Men's Hockey Ties Colorado College, Despite Three-Goal Lead

I really thought the men’s hockey team was finally going to pull it off this weekend. I was absolutely sure they were going to grab their first WCHA sweep against Colorado College. Honestly, who wouldn’t think that after a 4-2 win on Friday, and a three-goal lead going into the second period on Saturday, the Gophers would come home with four points?
Let me just repeat that, in case you didn’t catch the game Saturday night at World Arena in Colorado Springs: The Gophers had a three-goal lead going into the second period. Subsequently, after a barrage of mental breakdowns and all-around bad play, the Tigers put one past Adam Wilcox in the second, then scored two goals in about two minutes, notched a fourth with just 24 seconds of play left and skated on their merry way to a tie.
Luckily, there were plenty of good things to acknowledge over the weekend, despite such a shocking let-down on Sunday. Take Friday for instance. Tom Serratore played great in his return to World Arena. The Colorado Springs native has played a lot of hockey there so it was nice to see him get the game-winner. I like this kid an awful lot; he’s a real grinder and has scored one in each of the last four weekend series. Sam Warning also had a big game Friday night, scoring the other two goals – his first two of the season. Friday was his third game back after being injured for nine games and scoreless for more. The penalty- kill looked good; Minnesota survived all four of the Tiger’s power-play chances and didn’t do so bad on their own with the man advantage. Although on paper the Gophers didn’t look great on the power-play, Warning’s second goal came just a few seconds after the man-advantage ended.

There were only a couple of instances that got a little dangerous. Most notably when Colorado College scored both their goals as a result of the Minnesota squad seemingly having sudden amnesia – everyone was scrambling around looking like they forgot what position they were supposed to be playing. In the end the Tigers pulled their net-minder and Zach Budish dumped one into the empty net to end it at 4-2. Ben Marshall, Mike Reilly, Nate Schmidt and Nate Condon all had an assist on Friday while Erik Haula had two.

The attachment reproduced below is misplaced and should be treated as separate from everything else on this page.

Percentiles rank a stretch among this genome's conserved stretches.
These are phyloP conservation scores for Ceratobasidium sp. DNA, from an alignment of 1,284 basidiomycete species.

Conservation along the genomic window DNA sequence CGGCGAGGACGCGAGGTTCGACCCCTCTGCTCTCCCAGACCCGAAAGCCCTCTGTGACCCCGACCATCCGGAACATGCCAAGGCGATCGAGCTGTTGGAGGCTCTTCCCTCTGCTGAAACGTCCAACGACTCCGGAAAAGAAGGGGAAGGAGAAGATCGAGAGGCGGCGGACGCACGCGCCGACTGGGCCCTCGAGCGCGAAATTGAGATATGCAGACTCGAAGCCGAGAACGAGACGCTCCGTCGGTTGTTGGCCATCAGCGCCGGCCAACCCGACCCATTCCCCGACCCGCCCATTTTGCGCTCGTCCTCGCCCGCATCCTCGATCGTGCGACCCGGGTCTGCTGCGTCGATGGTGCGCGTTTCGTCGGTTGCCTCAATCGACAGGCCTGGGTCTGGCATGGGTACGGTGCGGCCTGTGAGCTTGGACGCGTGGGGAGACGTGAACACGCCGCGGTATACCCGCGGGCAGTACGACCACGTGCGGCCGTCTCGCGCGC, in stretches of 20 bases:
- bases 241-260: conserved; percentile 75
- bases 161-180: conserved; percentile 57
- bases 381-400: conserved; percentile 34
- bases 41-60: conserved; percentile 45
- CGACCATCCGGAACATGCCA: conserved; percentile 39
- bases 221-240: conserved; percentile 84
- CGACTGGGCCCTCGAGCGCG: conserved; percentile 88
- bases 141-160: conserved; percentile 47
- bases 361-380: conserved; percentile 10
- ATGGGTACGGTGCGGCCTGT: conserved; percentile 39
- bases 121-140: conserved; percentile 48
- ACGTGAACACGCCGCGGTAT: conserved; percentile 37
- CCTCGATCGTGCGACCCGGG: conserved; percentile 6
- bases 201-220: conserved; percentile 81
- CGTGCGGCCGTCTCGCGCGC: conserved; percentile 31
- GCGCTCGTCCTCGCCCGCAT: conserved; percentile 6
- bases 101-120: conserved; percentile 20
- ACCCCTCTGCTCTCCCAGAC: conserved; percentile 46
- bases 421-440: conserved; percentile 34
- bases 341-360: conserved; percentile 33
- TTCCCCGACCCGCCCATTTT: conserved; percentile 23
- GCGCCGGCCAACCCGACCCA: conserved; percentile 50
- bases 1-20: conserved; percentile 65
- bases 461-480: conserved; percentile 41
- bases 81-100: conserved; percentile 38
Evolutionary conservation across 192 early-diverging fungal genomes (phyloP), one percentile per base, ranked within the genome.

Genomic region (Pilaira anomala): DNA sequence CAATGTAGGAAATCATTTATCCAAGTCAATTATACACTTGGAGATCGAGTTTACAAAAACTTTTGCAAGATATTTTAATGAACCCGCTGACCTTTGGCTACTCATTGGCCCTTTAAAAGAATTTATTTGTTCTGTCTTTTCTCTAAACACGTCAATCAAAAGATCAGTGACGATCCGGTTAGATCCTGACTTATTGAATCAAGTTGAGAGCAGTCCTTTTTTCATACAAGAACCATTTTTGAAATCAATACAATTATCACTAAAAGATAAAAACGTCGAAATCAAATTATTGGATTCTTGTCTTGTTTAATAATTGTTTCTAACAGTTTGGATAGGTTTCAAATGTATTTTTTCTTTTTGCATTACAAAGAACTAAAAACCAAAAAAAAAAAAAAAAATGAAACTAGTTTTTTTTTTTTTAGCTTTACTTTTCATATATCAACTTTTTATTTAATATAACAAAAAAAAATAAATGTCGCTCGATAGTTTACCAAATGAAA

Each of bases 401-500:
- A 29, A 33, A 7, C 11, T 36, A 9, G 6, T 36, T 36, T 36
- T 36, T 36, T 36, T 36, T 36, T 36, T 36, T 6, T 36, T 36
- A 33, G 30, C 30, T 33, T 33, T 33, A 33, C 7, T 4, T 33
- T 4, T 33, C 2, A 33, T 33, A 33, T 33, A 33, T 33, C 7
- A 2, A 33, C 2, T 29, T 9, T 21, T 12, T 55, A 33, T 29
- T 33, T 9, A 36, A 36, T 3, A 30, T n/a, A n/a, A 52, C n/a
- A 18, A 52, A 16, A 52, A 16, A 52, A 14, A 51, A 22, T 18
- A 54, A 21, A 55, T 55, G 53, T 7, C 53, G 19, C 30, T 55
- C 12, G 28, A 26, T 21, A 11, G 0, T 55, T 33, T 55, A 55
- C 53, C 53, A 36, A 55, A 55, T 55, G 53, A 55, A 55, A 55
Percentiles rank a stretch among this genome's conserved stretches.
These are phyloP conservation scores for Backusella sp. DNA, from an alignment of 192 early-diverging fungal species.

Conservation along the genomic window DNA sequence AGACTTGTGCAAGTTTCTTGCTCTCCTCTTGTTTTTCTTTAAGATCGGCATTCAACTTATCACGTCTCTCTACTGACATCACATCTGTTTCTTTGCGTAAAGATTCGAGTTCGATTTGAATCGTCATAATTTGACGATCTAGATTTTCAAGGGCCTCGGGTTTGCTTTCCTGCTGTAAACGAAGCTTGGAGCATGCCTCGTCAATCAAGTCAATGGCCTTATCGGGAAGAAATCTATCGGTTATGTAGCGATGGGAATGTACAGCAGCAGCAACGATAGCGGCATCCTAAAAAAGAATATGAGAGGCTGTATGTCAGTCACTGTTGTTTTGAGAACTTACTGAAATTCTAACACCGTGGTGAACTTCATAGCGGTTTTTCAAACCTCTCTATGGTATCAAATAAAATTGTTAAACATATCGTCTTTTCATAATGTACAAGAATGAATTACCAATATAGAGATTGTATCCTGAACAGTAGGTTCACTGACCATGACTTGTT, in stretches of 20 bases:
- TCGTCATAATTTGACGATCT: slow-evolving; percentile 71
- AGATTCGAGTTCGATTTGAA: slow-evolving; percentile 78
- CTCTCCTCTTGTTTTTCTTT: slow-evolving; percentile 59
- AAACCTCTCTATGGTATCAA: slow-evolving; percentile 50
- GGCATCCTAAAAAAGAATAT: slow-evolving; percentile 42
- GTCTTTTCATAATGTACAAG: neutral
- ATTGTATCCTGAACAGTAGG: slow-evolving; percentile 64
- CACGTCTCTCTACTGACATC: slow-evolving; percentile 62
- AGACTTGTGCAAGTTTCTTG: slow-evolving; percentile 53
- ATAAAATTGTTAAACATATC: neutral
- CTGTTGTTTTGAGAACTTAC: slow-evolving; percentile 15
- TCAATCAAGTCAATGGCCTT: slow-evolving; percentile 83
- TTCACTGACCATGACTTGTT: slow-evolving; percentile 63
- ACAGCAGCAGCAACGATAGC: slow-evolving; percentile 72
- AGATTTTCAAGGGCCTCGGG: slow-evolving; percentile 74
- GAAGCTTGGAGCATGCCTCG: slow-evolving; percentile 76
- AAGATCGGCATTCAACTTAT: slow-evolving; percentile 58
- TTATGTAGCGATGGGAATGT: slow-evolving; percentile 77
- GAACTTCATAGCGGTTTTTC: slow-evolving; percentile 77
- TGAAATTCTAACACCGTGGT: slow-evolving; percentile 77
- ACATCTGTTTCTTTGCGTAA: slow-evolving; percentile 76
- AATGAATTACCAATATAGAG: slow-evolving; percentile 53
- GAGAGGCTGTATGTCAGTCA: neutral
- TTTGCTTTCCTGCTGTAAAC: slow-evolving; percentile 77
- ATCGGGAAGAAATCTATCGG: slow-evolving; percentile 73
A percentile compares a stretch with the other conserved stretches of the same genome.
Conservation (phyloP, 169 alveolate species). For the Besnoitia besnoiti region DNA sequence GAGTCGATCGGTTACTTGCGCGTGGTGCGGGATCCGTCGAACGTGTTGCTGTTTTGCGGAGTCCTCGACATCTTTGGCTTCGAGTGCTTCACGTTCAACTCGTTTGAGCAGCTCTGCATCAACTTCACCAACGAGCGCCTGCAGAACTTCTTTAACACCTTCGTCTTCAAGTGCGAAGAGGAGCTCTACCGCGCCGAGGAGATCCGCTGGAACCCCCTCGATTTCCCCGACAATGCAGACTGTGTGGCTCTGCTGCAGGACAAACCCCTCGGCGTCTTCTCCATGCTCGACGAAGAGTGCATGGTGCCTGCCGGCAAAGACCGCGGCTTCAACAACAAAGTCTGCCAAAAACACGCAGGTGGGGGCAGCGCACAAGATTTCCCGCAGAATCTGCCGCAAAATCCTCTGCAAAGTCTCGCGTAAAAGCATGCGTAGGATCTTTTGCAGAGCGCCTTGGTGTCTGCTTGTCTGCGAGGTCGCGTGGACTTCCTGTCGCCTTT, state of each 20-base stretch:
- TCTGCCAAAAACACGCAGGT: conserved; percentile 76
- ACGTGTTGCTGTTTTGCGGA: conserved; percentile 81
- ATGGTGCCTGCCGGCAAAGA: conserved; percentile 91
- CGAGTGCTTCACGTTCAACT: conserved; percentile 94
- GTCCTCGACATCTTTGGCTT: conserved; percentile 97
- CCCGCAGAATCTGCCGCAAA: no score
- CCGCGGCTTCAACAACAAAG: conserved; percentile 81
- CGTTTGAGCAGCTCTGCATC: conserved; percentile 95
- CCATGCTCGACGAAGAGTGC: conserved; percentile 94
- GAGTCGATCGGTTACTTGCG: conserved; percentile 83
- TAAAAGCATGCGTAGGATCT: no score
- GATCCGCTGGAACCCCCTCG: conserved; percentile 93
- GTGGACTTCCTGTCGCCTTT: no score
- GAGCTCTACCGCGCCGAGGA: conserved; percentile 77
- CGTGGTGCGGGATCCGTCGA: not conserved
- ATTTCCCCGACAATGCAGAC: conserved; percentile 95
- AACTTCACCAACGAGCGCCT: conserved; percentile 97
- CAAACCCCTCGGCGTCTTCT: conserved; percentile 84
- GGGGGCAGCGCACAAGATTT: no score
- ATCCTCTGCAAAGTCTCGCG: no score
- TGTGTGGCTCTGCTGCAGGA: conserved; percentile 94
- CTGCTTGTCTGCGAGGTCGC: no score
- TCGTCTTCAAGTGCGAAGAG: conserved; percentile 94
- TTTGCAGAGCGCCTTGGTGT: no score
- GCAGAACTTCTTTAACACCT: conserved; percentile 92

Sunday night started out looking like a continuation of the Gopher’s dominating play on Friday. Serratore roared back into the arena with the first goal of the night followed by Haula with a power-play goal. Seth Ambroz would go on to close out the period with goal number three, with assists from Schmidt and Travis Boyd. Although Minnesota dominated first-period play, the shots ended up being 11-11 at the end of the first.

The second period is where things started to take a turn for the worse. Though the shots were 10-6 in favor of Minnesota, both teams notched a goal. The third period was when disaster hit. By way of the classic defensive breakdowns we’ve become all too familiar with this season, the Tigers scored three unanswered goals. The biggest “what the hell is going on moment” was a short-handed goal when Ben Marshall gave up an odd-man rush after failing to capitalize on a one-timer. Minnesota had some pretty awful penalties, which obviously doesn’t help matters, along with an amateur-looking break-out. I found myself wondering at times if this team even knows how to cycle.

At this point I’m not surprised that Minnesota blew a lead; I don’t think anyone who’s been closely following the team this season could be. I am surprised that they blew a three-goal lead after playing like champs in the first. I’d like to know what went on in the Gopher locker room between periods. Maybe the boys were so busy chatting it up that they forgot they still had to play two periods of hockey. Maybe they’re stressed about finals week. Maybe Don Lucia couldn’t find the locker room and never got a word in. The coach told Fox Sports North after the game that he was “disappointed.” Is that the word that best describes how you feel about giving up a three-goal lead, coach? I’m pretty confident that a lot of teams would be skating something along the lines of a no-puck, weighted-vest punishment-practice after coming apart that bad, but of course that’s just my opinion. Lucky for the boys it’s break time as they head into finals week (or perhaps, unlucky depending on classes) and they’ll be exempt from such a thing for a bit. The Gophers will return to Mariucci Arena on December 29 for the Mariucci Classic before they start the toughest part of their schedule. Here’s to hoping the winter break serves everyone well and we can get back to winning.

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